Though ‘‘The Death of Ivan Ilych’’ was Tolstoy’s first piece of fiction after his spiritual conversion, and many critics have thought his post-conversion writing to be less art and more moralizing, this particular short novel has been respected as an intriguing work. Dennis Vannatta confirms this view when he states that, in ‘‘The Death of Ivan Ilych,’’ ‘‘the two phases meet in one of the most memorable short stories ever written.’’ This deeply affecting story has been Tolstoy’s most-praised post-conversion work, a topic of discussion, along with Tolstoy’s other major works, in literary courses and critical discourse. As Edward Wasiolek remarks in Tolstoy’s Major Fiction, ‘‘The story is great enough to support the weight of different critical perspectives. It has the ‘transparency’ that Roland Barthes has put forth as a mark of the greatest works of literature, permitting us to speak about it with the different critical languages of time, place, and critical intelligence.’’ The fact that ‘‘The Death of Ivan Ilych’’ is still meaningful today and is discussed within modern literary theory once again demonstrates its artistic merit.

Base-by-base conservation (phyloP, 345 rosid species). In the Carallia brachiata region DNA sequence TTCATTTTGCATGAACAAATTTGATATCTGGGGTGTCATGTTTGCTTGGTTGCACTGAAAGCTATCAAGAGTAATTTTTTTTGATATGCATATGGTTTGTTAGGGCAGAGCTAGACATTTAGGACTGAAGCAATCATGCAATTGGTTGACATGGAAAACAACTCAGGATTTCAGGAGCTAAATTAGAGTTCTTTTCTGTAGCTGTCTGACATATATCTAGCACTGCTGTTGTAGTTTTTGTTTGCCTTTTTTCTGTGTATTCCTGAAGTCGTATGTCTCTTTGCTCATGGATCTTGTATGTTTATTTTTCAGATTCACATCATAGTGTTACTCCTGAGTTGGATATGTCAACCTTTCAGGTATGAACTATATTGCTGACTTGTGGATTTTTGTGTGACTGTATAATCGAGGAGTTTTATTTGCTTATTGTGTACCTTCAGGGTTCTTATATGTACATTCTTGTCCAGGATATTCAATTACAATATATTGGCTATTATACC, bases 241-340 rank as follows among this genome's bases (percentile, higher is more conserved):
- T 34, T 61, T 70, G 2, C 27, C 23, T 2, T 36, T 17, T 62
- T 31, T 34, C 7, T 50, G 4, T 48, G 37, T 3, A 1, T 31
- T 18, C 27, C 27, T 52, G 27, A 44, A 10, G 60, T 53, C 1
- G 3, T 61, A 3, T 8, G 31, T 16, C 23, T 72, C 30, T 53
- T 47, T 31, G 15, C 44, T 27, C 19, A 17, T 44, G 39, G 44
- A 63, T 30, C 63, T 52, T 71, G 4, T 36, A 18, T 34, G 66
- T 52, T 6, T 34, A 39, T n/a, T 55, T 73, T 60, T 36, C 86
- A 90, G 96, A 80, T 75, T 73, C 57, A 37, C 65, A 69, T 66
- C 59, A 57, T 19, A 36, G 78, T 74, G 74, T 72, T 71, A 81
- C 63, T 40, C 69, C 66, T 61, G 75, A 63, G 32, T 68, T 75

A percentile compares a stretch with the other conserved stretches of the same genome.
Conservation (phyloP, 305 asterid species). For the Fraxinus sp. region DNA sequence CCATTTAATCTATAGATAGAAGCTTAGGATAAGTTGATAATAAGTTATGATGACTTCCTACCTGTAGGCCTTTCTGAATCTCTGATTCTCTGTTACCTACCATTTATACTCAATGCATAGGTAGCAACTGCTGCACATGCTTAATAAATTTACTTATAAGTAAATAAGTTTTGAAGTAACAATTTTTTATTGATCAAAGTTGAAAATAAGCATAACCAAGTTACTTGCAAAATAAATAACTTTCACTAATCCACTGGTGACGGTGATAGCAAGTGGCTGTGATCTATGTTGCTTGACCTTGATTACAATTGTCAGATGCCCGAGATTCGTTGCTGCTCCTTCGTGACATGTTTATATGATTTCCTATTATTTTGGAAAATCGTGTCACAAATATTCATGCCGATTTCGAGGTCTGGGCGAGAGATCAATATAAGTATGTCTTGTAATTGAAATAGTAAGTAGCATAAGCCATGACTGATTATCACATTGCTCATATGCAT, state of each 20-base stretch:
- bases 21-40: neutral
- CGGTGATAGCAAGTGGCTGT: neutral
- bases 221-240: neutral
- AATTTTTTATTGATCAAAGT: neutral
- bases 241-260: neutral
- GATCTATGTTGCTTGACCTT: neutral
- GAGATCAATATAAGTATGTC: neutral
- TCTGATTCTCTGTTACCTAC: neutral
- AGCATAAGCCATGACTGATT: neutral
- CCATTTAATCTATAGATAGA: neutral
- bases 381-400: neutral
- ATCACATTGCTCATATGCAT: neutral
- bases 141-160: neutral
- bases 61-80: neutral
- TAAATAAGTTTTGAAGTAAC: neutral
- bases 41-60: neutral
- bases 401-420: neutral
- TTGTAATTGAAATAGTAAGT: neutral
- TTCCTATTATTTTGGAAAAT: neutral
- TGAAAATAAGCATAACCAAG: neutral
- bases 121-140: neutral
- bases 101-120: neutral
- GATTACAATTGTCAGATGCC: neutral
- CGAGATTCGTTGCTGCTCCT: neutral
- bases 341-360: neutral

The last moments of Ivan Ilych’s life seem to be a common focus for many critics. What is the light that Ivan Ilych sees as he is about to die? Most critics agree that after Tolstoy takes such pains in structuring the narrative, demonstrating the pathetic shallowness of Ivan Ilych’s existence only after ironically depicting the same shallow attitudes of his colleagues and wife, his last dying moments take on a much more significant meaning than when one first reads of his death through Peter Ivanovich. Irving Halperin traces Ivan Ilych’s struggle with death in his essay ‘‘The Structural Integrity of ‘The Death of Ivan Ilych’’’; he describes Ivan’s death as ‘‘the route of his metamorphosis . . . from despair (the black hole) to love (the son’s kiss) to redemption (the light). Thus Ivan Ilych’s dialectical direction, so to speak, is from nothingness to meaning: he has learned that the one thing necessary for a man is to be.’’ Dennis Vannatta similarly concludes, ‘‘The most somber and forbidding of stories, ‘The Death of Ivan Ilych’ is also the most optimistic. It shows that a man can live his entire life in darkness but in the final moment be resurrected into the light.’’ Wasiolek comments in Tolstoy’s Major Fiction that ‘‘it is the consciousness and acceptance of death that reveals the significance of life. . . . Without the consciousness of death, the things themselves become spectral, as indeed they become with...
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